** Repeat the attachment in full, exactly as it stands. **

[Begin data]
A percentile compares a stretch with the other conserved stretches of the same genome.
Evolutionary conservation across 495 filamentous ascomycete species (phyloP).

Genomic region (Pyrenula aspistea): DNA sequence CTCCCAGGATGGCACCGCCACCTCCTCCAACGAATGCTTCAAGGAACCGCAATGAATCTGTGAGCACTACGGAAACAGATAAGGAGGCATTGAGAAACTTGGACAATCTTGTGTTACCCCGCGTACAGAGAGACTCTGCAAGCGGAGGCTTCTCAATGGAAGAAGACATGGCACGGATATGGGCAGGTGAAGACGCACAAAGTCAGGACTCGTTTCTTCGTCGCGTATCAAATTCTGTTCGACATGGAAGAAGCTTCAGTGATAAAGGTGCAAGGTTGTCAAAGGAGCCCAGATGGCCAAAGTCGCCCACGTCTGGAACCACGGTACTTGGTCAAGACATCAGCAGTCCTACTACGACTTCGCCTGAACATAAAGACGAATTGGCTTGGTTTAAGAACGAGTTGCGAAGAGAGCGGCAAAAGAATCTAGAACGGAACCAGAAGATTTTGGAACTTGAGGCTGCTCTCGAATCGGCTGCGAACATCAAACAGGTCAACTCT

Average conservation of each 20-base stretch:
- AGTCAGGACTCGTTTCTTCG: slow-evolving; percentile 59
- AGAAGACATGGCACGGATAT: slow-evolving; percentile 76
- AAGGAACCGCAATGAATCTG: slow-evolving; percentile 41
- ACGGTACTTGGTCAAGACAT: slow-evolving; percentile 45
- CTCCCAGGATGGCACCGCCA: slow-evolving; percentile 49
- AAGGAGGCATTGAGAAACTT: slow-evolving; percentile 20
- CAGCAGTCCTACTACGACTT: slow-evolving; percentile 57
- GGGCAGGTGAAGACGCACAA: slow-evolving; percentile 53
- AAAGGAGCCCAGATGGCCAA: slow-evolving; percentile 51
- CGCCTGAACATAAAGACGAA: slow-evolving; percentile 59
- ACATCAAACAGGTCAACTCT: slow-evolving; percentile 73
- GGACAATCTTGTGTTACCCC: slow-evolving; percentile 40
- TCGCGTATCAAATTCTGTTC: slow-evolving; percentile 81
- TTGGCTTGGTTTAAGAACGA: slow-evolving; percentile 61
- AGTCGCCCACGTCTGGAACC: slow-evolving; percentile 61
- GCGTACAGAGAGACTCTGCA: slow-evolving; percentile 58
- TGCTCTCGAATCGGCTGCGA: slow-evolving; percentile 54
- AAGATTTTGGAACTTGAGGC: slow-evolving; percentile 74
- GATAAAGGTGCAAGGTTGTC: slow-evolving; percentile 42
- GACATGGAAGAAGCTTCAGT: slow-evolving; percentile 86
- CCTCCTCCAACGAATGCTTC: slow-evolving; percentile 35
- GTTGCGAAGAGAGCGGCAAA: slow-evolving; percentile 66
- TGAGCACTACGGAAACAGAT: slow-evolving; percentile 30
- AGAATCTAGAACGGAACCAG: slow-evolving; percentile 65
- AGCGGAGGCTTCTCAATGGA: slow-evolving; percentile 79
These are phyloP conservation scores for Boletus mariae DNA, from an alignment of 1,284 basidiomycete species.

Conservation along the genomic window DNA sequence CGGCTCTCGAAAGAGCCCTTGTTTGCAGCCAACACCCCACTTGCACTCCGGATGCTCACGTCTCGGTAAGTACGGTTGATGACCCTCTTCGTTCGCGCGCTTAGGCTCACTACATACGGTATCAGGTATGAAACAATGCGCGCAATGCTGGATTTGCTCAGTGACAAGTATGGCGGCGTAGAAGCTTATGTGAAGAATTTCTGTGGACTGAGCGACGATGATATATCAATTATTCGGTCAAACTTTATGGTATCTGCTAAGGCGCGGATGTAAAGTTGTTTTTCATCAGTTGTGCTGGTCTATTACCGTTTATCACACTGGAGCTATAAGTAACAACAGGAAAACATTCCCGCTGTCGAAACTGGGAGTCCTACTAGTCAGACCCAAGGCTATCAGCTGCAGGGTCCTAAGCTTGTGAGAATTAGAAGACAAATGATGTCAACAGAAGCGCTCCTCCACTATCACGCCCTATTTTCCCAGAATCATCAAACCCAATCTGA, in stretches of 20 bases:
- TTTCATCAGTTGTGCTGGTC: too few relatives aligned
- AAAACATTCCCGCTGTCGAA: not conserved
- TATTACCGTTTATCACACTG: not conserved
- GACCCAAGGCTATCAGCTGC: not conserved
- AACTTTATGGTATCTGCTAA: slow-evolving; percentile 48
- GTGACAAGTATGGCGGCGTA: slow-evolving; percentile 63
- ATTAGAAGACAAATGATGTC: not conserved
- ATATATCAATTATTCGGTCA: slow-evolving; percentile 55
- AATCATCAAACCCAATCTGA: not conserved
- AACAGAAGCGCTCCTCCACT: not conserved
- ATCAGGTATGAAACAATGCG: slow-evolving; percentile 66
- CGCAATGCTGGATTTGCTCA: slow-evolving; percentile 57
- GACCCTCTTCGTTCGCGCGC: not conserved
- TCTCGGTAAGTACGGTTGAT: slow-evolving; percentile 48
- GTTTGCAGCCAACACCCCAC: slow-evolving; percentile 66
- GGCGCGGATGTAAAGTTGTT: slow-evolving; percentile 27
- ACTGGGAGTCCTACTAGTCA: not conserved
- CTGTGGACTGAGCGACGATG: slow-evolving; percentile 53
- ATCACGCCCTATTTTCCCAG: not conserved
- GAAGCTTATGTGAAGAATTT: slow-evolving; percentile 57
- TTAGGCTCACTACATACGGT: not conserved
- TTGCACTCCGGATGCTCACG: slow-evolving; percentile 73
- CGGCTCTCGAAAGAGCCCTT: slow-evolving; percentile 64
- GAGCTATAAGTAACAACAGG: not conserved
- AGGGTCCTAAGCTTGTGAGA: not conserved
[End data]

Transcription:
A percentile compares a stretch with the other conserved stretches of the same genome.
Evolutionary conservation across 495 filamentous ascomycete species (phyloP).

Genomic region (Pyrenula aspistea): DNA sequence CTCCCAGGATGGCACCGCCACCTCCTCCAACGAATGCTTCAAGGAACCGCAATGAATCTGTGAGCACTACGGAAACAGATAAGGAGGCATTGAGAAACTTGGACAATCTTGTGTTACCCCGCGTACAGAGAGACTCTGCAAGCGGAGGCTTCTCAATGGAAGAAGACATGGCACGGATATGGGCAGGTGAAGACGCACAAAGTCAGGACTCGTTTCTTCGTCGCGTATCAAATTCTGTTCGACATGGAAGAAGCTTCAGTGATAAAGGTGCAAGGTTGTCAAAGGAGCCCAGATGGCCAAAGTCGCCCACGTCTGGAACCACGGTACTTGGTCAAGACATCAGCAGTCCTACTACGACTTCGCCTGAACATAAAGACGAATTGGCTTGGTTTAAGAACGAGTTGCGAAGAGAGCGGCAAAAGAATCTAGAACGGAACCAGAAGATTTTGGAACTTGAGGCTGCTCTCGAATCGGCTGCGAACATCAAACAGGTCAACTCT

Average conservation of each 20-base stretch:
- AGTCAGGACTCGTTTCTTCG: slow-evolving; percentile 59
- AGAAGACATGGCACGGATAT: slow-evolving; percentile 76
- AAGGAACCGCAATGAATCTG: slow-evolving; percentile 41
- ACGGTACTTGGTCAAGACAT: slow-evolving; percentile 45
- CTCCCAGGATGGCACCGCCA: slow-evolving; percentile 49
- AAGGAGGCATTGAGAAACTT: slow-evolving; percentile 20
- CAGCAGTCCTACTACGACTT: slow-evolving; percentile 57
- GGGCAGGTGAAGACGCACAA: slow-evolving; percentile 53
- AAAGGAGCCCAGATGGCCAA: slow-evolving; percentile 51
- CGCCTGAACATAAAGACGAA: slow-evolving; percentile 59
- ACATCAAACAGGTCAACTCT: slow-evolving; percentile 73
- GGACAATCTTGTGTTACCCC: slow-evolving; percentile 40
- TCGCGTATCAAATTCTGTTC: slow-evolving; percentile 81
- TTGGCTTGGTTTAAGAACGA: slow-evolving; percentile 61
- AGTCGCCCACGTCTGGAACC: slow-evolving; percentile 61
- GCGTACAGAGAGACTCTGCA: slow-evolving; percentile 58
- TGCTCTCGAATCGGCTGCGA: slow-evolving; percentile 54
- AAGATTTTGGAACTTGAGGC: slow-evolving; percentile 74
- GATAAAGGTGCAAGGTTGTC: slow-evolving; percentile 42
- GACATGGAAGAAGCTTCAGT: slow-evolving; percentile 86
- CCTCCTCCAACGAATGCTTC: slow-evolving; percentile 35
- GTTGCGAAGAGAGCGGCAAA: slow-evolving; percentile 66
- TGAGCACTACGGAAACAGAT: slow-evolving; percentile 30
- AGAATCTAGAACGGAACCAG: slow-evolving; percentile 65
- AGCGGAGGCTTCTCAATGGA: slow-evolving; percentile 79
These are phyloP conservation scores for Boletus mariae DNA, from an alignment of 1,284 basidiomycete species.

Conservation along the genomic window DNA sequence CGGCTCTCGAAAGAGCCCTTGTTTGCAGCCAACACCCCACTTGCACTCCGGATGCTCACGTCTCGGTAAGTACGGTTGATGACCCTCTTCGTTCGCGCGCTTAGGCTCACTACATACGGTATCAGGTATGAAACAATGCGCGCAATGCTGGATTTGCTCAGTGACAAGTATGGCGGCGTAGAAGCTTATGTGAAGAATTTCTGTGGACTGAGCGACGATGATATATCAATTATTCGGTCAAACTTTATGGTATCTGCTAAGGCGCGGATGTAAAGTTGTTTTTCATCAGTTGTGCTGGTCTATTACCGTTTATCACACTGGAGCTATAAGTAACAACAGGAAAACATTCCCGCTGTCGAAACTGGGAGTCCTACTAGTCAGACCCAAGGCTATCAGCTGCAGGGTCCTAAGCTTGTGAGAATTAGAAGACAAATGATGTCAACAGAAGCGCTCCTCCACTATCACGCCCTATTTTCCCAGAATCATCAAACCCAATCTGA, in stretches of 20 bases:
- TTTCATCAGTTGTGCTGGTC: too few relatives aligned
- AAAACATTCCCGCTGTCGAA: not conserved
- TATTACCGTTTATCACACTG: not conserved
- GACCCAAGGCTATCAGCTGC: not conserved
- AACTTTATGGTATCTGCTAA: slow-evolving; percentile 48
- GTGACAAGTATGGCGGCGTA: slow-evolving; percentile 63
- ATTAGAAGACAAATGATGTC: not conserved
- ATATATCAATTATTCGGTCA: slow-evolving; percentile 55
- AATCATCAAACCCAATCTGA: not conserved
- AACAGAAGCGCTCCTCCACT: not conserved
- ATCAGGTATGAAACAATGCG: slow-evolving; percentile 66
- CGCAATGCTGGATTTGCTCA: slow-evolving; percentile 57
- GACCCTCTTCGTTCGCGCGC: not conserved
- TCTCGGTAAGTACGGTTGAT: slow-evolving; percentile 48
- GTTTGCAGCCAACACCCCAC: slow-evolving; percentile 66
- GGCGCGGATGTAAAGTTGTT: slow-evolving; percentile 27
- ACTGGGAGTCCTACTAGTCA: not conserved
- CTGTGGACTGAGCGACGATG: slow-evolving; percentile 53
- ATCACGCCCTATTTTCCCAG: not conserved
- GAAGCTTATGTGAAGAATTT: slow-evolving; percentile 57
- TTAGGCTCACTACATACGGT: not conserved
- TTGCACTCCGGATGCTCACG: slow-evolving; percentile 73
- CGGCTCTCGAAAGAGCCCTT: slow-evolving; percentile 64
- GAGCTATAAGTAACAACAGG: not conserved
- AGGGTCCTAAGCTTGTGAGA: not conserved